INTERVIEW – The extraordinary events of the past year have encouraged lean organizations around the world to ask deeper questions about purpose and value creation, says Josh Howell.
Interviewee: Josh Howell, President, Lean Enterprise Institute
Roberto Priolo: What are your reflections on how lean organizations have been reacting to the historical events that have been unfolding this past year?
Josh Howell: One interesting trend I have seen is a shift from seeing Lean Thinking as mere process improvement to leveraging it to ask more fundamental questions around purpose. This transition perhaps preceded the pandemic for some (I think it’s fair to assume, for example, that digital organizations have a few years’ advantage when it comes to pivoting and adapting to changing customer needs), but there is no doubt that Covid-19 has suddenly put it into focus for most of us.
Over the past year, customer needs have changed dramatically, forcing organizations to rethink their whole value proposition. Let’s look at restaurants as an example. With so much of their work now focusing on deliveries and take-out, they found themselves having to reevaluate their purpose and find better ways to provide value to customers at a time when eating at home has become the norm.
As difficult as this transition is, I also think it is very exciting. Lean Thinking has often gotten a bad rap for what some see as a maniacal focus on process at the expense of purpose. Deservedly so. We are all guilty of this to an extent, which is why it’s critical that the shift that is currently taking place stays with us post-pandemic.
RP: How can lean practically help with this shift towards purpose?
JH: One way that immediately comes to mind is the common idea of “Customer First”. Value as defined by the customer is the first principle of lean, after all. As difficult as it would be to find someone – whether or not they are lean thinkers – who disagrees with this idea, Lean Thinking provides various ways to turn it into a reality.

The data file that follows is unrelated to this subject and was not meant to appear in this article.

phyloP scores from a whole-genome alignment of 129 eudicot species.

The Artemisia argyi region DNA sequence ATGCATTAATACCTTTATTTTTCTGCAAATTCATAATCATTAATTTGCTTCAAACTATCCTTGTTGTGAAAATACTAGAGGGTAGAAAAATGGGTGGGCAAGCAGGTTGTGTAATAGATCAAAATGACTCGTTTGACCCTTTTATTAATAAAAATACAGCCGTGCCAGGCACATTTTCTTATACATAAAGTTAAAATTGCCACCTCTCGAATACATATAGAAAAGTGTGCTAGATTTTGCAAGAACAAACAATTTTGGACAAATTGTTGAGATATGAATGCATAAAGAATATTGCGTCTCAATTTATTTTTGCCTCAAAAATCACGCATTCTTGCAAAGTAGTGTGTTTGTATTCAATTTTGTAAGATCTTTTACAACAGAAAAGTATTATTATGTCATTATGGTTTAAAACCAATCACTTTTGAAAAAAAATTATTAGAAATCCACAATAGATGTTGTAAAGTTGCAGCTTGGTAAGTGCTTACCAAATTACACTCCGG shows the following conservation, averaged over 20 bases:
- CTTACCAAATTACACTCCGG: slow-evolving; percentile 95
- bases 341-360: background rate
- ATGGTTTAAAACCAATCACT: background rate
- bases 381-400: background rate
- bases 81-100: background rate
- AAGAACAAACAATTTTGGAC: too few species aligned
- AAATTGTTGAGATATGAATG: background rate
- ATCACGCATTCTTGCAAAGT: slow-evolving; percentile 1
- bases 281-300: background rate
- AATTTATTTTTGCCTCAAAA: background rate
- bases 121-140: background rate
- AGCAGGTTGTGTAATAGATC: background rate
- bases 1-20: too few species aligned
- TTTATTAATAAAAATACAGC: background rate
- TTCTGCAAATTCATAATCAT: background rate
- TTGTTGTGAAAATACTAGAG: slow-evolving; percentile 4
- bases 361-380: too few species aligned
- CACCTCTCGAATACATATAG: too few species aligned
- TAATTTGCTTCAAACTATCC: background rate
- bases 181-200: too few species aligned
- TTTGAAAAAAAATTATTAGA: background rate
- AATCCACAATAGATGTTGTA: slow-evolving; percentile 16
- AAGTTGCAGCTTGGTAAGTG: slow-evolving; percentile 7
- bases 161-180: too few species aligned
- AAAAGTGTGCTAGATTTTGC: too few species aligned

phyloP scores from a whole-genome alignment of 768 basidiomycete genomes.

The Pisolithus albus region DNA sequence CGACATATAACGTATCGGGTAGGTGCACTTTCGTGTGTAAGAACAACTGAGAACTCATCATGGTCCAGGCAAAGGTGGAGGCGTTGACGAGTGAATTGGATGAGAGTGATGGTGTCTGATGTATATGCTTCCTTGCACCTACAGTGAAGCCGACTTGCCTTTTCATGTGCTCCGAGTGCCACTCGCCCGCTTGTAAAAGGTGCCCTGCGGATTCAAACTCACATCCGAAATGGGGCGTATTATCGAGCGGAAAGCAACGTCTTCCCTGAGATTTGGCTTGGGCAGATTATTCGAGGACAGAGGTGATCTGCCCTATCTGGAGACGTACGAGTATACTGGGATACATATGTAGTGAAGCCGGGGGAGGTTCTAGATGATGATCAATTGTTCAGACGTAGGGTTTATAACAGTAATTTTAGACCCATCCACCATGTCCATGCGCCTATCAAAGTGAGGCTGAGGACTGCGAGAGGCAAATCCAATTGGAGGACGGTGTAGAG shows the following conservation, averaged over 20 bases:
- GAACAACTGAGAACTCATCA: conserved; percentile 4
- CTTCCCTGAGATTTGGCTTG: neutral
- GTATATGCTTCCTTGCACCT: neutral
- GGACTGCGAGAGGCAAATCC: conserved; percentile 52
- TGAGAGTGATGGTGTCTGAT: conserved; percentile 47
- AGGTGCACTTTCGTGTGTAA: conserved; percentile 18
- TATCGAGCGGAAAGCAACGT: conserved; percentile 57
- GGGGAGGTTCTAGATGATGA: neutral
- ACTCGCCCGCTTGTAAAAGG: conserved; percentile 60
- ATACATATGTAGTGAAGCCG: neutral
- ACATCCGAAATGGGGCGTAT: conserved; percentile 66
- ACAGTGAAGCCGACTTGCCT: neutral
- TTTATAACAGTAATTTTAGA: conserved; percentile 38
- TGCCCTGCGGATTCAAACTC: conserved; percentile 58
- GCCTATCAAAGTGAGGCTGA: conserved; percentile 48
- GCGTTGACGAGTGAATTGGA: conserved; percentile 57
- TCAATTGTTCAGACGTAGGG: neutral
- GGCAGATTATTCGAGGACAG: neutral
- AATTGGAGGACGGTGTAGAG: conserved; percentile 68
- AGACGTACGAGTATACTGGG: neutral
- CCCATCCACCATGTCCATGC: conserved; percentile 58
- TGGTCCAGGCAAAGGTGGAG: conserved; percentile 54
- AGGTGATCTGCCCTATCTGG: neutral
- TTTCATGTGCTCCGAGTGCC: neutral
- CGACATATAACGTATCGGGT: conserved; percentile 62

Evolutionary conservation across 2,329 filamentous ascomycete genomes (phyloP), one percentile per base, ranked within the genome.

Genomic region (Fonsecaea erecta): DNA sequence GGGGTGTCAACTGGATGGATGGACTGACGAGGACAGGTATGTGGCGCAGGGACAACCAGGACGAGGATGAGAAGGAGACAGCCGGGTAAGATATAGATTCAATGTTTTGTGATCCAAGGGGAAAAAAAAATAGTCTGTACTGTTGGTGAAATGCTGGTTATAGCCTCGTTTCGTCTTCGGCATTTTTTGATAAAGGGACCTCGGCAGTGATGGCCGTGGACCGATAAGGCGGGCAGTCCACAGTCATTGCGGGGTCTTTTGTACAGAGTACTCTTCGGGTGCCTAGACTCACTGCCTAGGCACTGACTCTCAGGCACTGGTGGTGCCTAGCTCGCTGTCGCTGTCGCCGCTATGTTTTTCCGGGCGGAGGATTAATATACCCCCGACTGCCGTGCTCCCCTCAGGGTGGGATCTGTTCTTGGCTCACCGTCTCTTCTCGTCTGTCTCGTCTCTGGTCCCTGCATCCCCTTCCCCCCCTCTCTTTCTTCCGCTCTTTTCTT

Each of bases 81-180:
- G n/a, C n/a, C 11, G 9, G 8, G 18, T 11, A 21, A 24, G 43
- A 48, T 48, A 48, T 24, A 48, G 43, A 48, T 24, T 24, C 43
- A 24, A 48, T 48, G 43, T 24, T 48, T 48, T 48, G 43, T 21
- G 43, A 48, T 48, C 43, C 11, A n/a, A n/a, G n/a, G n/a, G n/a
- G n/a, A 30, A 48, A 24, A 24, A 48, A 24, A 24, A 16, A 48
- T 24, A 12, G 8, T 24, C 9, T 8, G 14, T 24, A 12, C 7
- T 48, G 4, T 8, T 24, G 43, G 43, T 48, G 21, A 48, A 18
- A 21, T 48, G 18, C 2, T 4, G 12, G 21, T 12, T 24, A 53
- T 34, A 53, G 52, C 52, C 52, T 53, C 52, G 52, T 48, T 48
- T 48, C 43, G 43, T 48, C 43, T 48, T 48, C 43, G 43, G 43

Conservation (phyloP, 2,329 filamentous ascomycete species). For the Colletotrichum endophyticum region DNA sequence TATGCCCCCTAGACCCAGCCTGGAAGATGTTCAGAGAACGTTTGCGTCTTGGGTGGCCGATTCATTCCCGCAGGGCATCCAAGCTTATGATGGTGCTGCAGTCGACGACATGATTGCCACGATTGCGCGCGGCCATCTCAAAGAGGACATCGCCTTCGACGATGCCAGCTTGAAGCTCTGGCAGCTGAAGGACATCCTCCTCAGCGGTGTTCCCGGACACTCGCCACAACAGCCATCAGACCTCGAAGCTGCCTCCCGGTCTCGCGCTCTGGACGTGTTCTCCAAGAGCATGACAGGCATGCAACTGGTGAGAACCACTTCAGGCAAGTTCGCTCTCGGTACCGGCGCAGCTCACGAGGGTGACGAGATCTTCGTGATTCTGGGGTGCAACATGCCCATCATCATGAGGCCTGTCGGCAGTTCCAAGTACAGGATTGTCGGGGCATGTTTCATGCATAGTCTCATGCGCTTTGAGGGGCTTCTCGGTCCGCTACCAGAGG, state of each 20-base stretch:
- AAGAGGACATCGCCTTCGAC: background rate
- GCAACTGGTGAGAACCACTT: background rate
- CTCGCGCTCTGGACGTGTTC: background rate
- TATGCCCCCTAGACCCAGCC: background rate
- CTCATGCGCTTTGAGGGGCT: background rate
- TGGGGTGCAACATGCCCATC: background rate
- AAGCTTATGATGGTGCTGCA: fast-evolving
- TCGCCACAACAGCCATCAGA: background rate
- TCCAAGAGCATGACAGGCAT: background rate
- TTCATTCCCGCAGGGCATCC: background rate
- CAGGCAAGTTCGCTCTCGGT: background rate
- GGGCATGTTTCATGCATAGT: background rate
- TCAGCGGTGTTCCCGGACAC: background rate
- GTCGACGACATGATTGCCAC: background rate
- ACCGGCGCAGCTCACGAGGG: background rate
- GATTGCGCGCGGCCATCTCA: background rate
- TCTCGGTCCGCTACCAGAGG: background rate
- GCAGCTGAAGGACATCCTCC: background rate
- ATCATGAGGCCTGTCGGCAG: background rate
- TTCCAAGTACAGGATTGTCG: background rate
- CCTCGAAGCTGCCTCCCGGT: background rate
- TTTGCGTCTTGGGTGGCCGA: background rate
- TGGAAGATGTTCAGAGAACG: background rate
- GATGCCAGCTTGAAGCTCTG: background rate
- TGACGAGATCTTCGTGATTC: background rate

Takt time, for example, takes a rather ambiguous concept like “voice of the customer” and translates it into something very practical and concrete like the rhythm of an operation, thus giving the process improvement work a clear aim. Concepts and practices like value stream thinking or even lean product and process development (LPPD) also seem to challenge us to think more deeply about what our customers need and how we’ll meet those needs, our work, and to define our value proposition in a useful way.
The experimentation mindset that comes with PDCA is in itself of great help when it comes to understanding what customers want. It’s perfectly acceptable to not know everything our customers need at a certain moment in time. Lean, through PDCA, gives us a way to try things out and iterate to deepen our understanding of what customers value, closing our knowledge gaps along the way.
Another opportunity to better define our value proposition comes from thinking about the customer-facing work of front-line employees in terms of “fixed and flexible”. In her book Steady Work, Karen Gaudet talks about “repeatable routines” at Starbucks, which I remember well from my years with the company. The creation of the routines stemmed from the recognition that the work of a barista entails both the preparation of drinks and the interaction with the customer. Striking a friendly conversation with a customer is hugely beneficial, but often challenging – especially when one has to worry about doing her job well. Standardizing the fixed elements of the work, like the preparation of a latte, to make them so easy they can almost be performed mindlessly will ensure an employee has the energy and mental capacity to focus on the flexible and creative elements. It’s clear to me that this applies to any context: let’s stabilize and standardize the repetitive work so we can focus on what truly creates value, spending our limited capacity and energy on this more important, and more meaningful, work.
RP: Do you think there is a way for the Lean Community to contribute more to solving societal issues?